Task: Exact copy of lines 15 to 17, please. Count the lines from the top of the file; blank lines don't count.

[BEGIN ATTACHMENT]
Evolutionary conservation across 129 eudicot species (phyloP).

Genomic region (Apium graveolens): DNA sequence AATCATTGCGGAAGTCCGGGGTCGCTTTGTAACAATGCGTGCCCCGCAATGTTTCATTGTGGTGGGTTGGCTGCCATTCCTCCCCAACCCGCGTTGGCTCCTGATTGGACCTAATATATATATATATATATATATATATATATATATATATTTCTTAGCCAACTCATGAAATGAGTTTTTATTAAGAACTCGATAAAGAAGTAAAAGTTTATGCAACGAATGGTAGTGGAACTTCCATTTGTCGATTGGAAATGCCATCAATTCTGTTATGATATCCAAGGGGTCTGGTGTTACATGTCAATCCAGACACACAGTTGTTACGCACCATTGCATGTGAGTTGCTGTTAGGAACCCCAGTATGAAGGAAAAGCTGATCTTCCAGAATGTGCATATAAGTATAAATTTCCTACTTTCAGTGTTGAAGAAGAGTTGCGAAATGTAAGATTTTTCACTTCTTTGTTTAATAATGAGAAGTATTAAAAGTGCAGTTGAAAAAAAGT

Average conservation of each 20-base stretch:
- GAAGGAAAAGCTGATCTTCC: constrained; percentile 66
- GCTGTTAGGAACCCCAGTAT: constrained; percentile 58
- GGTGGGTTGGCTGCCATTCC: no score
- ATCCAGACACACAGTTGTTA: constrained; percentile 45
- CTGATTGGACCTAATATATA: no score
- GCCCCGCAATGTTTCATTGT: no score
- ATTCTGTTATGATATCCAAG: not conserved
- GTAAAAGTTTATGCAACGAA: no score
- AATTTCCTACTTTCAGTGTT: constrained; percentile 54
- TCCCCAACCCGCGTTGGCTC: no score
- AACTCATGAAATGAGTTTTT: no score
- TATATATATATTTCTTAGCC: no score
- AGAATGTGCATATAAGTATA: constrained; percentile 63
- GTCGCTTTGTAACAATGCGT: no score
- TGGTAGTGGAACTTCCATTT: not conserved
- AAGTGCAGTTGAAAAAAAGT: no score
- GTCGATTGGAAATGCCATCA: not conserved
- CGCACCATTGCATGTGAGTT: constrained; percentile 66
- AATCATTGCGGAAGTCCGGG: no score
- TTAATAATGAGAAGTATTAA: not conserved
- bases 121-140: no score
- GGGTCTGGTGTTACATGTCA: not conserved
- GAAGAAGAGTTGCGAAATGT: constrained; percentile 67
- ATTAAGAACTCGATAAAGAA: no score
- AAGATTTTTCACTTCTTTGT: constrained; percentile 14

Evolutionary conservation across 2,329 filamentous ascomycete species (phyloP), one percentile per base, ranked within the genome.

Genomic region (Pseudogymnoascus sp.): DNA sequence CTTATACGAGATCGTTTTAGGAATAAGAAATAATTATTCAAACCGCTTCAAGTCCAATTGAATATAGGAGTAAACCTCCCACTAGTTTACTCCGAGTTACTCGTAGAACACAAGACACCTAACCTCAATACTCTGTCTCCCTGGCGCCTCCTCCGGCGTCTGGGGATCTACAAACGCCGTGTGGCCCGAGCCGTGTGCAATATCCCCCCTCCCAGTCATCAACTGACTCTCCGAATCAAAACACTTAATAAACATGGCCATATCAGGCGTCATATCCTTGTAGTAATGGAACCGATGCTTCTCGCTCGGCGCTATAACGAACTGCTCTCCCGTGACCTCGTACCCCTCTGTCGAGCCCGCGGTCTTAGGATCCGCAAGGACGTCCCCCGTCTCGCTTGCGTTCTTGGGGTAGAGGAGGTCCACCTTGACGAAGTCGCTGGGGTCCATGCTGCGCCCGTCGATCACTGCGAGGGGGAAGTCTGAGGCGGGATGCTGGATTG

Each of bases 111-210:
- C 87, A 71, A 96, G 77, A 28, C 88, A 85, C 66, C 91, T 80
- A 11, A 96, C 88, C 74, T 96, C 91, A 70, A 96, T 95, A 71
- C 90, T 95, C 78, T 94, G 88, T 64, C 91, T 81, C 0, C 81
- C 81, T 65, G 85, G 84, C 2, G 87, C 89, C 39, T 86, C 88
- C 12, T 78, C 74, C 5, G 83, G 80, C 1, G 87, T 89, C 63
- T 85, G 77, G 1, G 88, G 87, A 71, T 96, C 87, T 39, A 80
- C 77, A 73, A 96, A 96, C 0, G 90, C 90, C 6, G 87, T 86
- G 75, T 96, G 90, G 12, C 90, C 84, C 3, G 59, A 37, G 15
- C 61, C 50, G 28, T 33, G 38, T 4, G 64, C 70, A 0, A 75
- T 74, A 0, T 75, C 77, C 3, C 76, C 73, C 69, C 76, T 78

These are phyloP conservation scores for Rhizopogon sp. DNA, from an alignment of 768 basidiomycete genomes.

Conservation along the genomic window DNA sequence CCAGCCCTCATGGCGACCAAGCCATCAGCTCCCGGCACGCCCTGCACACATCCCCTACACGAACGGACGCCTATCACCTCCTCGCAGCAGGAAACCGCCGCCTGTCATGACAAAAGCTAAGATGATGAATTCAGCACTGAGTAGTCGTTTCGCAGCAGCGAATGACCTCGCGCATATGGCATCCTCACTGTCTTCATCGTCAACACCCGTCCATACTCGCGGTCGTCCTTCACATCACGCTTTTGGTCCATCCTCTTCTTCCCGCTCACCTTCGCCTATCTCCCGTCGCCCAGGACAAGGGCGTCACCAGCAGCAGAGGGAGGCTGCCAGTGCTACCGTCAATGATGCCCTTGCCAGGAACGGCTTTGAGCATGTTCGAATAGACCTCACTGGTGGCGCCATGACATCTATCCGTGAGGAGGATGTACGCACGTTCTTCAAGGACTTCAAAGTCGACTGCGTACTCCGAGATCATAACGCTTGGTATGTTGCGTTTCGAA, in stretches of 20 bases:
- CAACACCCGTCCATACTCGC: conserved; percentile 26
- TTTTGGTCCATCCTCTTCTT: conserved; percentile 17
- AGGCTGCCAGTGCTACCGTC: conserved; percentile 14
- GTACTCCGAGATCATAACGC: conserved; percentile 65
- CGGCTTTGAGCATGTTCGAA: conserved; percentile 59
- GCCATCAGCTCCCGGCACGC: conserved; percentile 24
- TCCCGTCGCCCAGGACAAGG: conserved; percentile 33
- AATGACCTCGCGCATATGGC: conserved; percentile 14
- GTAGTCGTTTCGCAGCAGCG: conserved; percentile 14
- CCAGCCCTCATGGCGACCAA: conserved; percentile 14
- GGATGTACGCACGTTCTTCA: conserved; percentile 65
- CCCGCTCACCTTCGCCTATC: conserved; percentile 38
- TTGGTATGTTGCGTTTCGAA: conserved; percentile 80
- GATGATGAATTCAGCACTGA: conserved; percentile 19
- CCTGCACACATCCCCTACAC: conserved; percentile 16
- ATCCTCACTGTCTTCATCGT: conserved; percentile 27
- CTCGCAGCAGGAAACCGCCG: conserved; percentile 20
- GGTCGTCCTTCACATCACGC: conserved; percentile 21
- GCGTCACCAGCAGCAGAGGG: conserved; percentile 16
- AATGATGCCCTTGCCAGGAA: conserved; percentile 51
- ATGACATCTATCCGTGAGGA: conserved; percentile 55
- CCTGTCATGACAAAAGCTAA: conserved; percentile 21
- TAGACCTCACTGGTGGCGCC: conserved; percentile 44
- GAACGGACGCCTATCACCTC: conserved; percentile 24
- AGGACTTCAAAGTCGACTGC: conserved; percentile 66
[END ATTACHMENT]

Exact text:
- TATATATATATTTCTTAGCC: no score
- AGAATGTGCATATAAGTATA: constrained; percentile 63
- GTCGCTTTGTAACAATGCGT: no score